And a Stinking, Dried-Up River Runs Through It

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That rafting trip down the Colorado River you were planning? Scratch it. According to a group called the World Water Commission for the 21st Century, more than half the world’s major rivers, including the Colorado, are drying up or oozing with pollution. The commission, supported by the United Nations and the World Bank, is looking for ways to safeguard water supplies for the next century — and it looks like they’ve got their work cut out for them. Although the full findings are under wraps until March, a grim summary of the study, released Monday in Washington, D.C., gives conservationists plenty to worry about.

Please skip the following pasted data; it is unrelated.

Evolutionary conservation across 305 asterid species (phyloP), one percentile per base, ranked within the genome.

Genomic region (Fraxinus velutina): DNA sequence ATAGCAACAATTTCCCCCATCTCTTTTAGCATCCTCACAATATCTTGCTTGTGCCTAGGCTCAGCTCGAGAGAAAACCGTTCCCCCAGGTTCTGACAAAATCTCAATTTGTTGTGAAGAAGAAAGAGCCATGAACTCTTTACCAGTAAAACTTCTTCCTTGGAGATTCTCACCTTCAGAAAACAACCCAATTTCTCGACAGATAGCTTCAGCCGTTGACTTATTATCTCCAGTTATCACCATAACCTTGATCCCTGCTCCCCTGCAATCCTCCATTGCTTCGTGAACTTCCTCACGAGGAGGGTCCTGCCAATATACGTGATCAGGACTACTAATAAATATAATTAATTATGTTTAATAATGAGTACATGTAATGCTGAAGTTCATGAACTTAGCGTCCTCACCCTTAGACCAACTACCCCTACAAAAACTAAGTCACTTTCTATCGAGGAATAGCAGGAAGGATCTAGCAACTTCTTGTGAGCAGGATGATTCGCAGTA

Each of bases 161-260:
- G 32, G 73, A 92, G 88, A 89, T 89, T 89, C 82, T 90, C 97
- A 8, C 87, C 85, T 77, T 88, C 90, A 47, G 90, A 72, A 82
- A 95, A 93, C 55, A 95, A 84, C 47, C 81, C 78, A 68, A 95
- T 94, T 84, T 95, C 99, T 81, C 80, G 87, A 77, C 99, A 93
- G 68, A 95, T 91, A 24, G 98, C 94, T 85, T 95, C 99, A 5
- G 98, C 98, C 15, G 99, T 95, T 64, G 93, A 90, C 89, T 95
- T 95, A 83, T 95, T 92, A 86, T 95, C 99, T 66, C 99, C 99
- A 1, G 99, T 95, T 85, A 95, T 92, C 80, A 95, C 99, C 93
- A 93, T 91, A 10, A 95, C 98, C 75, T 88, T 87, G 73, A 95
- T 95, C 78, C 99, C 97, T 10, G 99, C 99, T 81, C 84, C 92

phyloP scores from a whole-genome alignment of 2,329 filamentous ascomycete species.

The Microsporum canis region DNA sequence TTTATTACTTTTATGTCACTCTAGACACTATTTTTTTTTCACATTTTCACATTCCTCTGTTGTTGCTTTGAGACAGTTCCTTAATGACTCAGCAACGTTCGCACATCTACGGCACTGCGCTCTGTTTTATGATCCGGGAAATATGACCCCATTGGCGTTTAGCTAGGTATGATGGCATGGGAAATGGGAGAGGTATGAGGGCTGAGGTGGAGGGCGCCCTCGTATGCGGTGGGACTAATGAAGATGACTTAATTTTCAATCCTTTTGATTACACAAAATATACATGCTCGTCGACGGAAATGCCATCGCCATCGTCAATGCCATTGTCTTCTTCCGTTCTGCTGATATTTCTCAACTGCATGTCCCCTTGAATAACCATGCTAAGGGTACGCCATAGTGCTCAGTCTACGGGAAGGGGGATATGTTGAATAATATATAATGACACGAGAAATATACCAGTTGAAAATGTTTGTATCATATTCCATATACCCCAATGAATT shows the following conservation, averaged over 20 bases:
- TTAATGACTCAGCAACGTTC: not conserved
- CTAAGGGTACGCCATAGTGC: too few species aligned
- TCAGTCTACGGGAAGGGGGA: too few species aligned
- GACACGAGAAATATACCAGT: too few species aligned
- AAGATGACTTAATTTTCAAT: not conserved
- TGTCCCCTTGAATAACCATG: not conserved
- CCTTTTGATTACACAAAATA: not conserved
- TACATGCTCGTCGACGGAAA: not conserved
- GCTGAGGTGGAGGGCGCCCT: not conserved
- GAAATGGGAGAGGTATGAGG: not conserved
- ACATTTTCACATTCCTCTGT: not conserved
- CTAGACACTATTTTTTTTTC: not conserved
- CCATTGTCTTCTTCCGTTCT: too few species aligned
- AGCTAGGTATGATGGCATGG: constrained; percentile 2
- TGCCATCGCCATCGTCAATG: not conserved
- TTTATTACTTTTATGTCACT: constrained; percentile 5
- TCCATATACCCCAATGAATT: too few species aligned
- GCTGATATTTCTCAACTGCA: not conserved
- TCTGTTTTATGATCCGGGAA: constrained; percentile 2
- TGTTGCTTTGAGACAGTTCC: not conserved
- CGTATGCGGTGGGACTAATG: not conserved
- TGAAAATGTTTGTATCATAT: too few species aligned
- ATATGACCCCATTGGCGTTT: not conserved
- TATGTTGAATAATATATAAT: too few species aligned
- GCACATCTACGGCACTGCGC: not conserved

In case this point had escaped anyone, it seems that industry isn't doing the planet any good, and our riverways may be getting the brunt of the abuse. Among the world's largest — and most traveled — waterways, the Yellow River (China), the Colorado River (U.S.) and the segment of the Nile River that runs into the Mediterranean (Africa) are in terrible shape, due mostly to agricultural and industrial run-off, as well as increased rates of evaporation. On the bright(er) side, the relatively sheltered Amazon (South America) and Congo (sub-Saharan Africa) are looking pretty robust. For the moment, anyway.